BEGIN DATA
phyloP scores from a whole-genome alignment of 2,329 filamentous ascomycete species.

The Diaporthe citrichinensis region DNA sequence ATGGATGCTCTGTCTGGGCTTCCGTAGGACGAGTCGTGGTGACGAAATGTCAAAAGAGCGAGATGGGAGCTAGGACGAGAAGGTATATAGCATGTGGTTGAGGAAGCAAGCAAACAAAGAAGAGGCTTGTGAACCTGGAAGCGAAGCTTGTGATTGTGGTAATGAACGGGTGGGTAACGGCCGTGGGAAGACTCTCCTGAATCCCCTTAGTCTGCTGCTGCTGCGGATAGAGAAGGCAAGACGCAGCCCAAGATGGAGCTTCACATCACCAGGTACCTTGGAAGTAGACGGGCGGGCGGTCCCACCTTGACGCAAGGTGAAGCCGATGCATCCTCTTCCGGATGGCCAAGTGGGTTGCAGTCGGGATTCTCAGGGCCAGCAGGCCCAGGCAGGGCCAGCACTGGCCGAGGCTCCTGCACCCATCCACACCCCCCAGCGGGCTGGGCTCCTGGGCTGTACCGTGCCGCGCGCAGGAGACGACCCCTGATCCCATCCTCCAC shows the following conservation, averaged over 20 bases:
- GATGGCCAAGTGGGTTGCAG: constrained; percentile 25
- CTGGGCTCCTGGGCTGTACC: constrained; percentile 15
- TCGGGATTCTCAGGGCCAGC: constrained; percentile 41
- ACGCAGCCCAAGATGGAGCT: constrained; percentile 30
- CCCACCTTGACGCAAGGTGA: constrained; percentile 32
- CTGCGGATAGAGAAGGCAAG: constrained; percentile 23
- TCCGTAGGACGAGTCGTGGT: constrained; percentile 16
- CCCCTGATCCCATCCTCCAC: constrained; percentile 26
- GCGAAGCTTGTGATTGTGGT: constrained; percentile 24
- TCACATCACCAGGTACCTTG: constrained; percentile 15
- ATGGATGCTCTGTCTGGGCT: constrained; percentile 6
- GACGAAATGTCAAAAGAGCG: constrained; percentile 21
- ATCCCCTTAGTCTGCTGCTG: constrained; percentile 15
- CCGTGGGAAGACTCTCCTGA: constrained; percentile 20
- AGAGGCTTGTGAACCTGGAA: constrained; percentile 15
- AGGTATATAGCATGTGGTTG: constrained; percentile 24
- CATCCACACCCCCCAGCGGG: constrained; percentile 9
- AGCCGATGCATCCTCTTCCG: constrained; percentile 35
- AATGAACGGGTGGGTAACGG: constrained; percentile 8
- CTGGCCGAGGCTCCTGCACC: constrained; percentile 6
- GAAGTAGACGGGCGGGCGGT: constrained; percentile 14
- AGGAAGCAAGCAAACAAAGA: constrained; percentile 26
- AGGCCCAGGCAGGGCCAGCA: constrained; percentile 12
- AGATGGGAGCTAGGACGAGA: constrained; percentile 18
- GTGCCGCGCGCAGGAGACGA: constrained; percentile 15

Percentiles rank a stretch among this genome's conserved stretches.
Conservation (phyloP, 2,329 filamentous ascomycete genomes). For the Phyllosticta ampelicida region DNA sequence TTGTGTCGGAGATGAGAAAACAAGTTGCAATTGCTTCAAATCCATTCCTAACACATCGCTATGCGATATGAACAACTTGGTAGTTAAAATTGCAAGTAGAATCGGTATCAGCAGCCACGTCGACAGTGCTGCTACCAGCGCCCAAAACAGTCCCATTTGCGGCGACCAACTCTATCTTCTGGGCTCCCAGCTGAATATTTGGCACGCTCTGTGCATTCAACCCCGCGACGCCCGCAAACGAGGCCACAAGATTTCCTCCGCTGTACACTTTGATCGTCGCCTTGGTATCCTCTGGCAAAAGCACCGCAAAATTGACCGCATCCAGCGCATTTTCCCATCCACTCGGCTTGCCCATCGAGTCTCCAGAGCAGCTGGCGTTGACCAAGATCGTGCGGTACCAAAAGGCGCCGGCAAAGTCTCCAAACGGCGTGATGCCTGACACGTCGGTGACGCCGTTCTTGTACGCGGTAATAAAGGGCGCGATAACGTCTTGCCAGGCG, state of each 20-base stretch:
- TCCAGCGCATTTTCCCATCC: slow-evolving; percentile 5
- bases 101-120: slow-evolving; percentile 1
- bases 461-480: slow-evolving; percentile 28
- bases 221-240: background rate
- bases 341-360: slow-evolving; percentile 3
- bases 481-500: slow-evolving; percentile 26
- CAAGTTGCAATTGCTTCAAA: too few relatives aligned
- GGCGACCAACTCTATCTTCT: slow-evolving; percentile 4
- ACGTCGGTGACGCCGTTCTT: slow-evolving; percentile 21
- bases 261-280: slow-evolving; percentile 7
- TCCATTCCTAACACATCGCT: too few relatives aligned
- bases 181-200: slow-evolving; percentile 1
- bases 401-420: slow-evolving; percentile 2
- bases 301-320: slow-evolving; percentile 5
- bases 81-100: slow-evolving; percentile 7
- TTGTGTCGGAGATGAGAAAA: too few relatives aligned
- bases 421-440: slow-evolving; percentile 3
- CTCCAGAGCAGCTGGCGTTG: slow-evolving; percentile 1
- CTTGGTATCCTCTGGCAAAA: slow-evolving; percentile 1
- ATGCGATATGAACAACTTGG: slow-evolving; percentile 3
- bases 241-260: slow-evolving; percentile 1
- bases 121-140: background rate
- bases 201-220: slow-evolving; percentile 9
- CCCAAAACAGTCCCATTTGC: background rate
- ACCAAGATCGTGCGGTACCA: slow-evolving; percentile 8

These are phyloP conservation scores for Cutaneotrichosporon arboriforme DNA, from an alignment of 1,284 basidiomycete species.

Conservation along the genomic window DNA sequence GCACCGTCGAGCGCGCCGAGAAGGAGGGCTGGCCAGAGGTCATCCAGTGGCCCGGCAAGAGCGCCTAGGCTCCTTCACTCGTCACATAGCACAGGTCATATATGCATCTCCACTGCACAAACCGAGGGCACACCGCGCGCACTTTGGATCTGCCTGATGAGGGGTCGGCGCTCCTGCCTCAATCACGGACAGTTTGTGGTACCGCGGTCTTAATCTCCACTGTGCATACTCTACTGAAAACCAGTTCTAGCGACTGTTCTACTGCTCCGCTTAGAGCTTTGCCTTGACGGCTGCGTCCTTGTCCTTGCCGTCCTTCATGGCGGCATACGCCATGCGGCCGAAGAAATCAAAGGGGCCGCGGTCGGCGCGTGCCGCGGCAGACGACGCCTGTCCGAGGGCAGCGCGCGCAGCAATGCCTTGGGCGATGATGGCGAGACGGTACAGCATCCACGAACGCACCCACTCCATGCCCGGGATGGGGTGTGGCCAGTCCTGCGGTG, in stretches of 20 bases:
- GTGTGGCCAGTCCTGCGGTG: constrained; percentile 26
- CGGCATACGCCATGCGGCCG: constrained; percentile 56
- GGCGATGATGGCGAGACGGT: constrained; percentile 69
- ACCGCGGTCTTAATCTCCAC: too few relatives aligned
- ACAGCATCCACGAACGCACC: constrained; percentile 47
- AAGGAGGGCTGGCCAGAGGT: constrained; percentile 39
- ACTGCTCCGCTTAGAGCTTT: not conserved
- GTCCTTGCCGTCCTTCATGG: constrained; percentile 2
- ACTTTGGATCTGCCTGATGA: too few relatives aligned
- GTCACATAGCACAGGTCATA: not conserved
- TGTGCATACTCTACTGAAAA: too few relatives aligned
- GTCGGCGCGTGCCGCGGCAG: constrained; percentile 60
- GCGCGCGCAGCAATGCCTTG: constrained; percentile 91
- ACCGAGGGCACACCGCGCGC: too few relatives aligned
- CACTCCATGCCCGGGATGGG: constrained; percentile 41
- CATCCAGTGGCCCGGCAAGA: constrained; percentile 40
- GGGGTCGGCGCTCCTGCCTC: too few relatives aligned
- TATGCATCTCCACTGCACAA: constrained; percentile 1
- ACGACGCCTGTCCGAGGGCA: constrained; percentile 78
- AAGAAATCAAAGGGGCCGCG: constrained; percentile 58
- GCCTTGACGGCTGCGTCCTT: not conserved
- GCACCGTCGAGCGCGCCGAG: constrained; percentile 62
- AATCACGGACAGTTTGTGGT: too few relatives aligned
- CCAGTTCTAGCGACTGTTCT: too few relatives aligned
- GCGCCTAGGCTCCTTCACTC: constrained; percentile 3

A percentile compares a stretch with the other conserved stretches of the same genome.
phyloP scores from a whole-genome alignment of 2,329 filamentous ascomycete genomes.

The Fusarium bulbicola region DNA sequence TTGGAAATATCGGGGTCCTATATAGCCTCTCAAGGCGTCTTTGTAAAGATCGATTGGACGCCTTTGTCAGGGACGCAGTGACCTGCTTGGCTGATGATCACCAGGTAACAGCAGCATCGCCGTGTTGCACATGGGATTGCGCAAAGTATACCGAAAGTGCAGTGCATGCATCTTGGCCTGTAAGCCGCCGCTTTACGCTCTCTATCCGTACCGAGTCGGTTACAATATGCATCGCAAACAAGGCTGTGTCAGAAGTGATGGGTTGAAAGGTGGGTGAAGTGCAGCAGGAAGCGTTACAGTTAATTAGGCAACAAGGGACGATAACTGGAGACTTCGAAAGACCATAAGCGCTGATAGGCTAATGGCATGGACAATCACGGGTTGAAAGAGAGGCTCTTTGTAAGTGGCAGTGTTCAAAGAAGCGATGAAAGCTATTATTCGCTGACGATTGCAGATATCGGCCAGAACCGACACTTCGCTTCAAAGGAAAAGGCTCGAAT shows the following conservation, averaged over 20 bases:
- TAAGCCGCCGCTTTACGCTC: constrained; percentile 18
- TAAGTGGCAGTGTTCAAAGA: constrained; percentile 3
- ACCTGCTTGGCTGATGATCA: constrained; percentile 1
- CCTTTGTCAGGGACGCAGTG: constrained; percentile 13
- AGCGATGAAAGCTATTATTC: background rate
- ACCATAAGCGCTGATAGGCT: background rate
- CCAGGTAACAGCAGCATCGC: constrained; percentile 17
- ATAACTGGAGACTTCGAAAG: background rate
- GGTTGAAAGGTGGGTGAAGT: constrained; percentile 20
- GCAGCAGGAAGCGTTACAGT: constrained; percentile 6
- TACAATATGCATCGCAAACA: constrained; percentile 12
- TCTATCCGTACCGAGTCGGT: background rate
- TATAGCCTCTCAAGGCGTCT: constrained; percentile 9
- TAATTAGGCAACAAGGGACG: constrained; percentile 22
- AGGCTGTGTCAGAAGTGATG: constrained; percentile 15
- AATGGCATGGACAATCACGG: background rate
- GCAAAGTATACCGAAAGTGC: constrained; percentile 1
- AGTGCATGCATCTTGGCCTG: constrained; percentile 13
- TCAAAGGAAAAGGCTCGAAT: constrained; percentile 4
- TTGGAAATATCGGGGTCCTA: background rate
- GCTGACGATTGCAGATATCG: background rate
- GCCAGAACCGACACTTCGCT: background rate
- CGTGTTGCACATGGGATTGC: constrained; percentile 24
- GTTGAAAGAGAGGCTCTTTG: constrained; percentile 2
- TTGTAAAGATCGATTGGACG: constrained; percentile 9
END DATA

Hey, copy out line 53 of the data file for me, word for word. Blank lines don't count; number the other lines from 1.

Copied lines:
- CCCAAAACAGTCCCATTTGC: background rate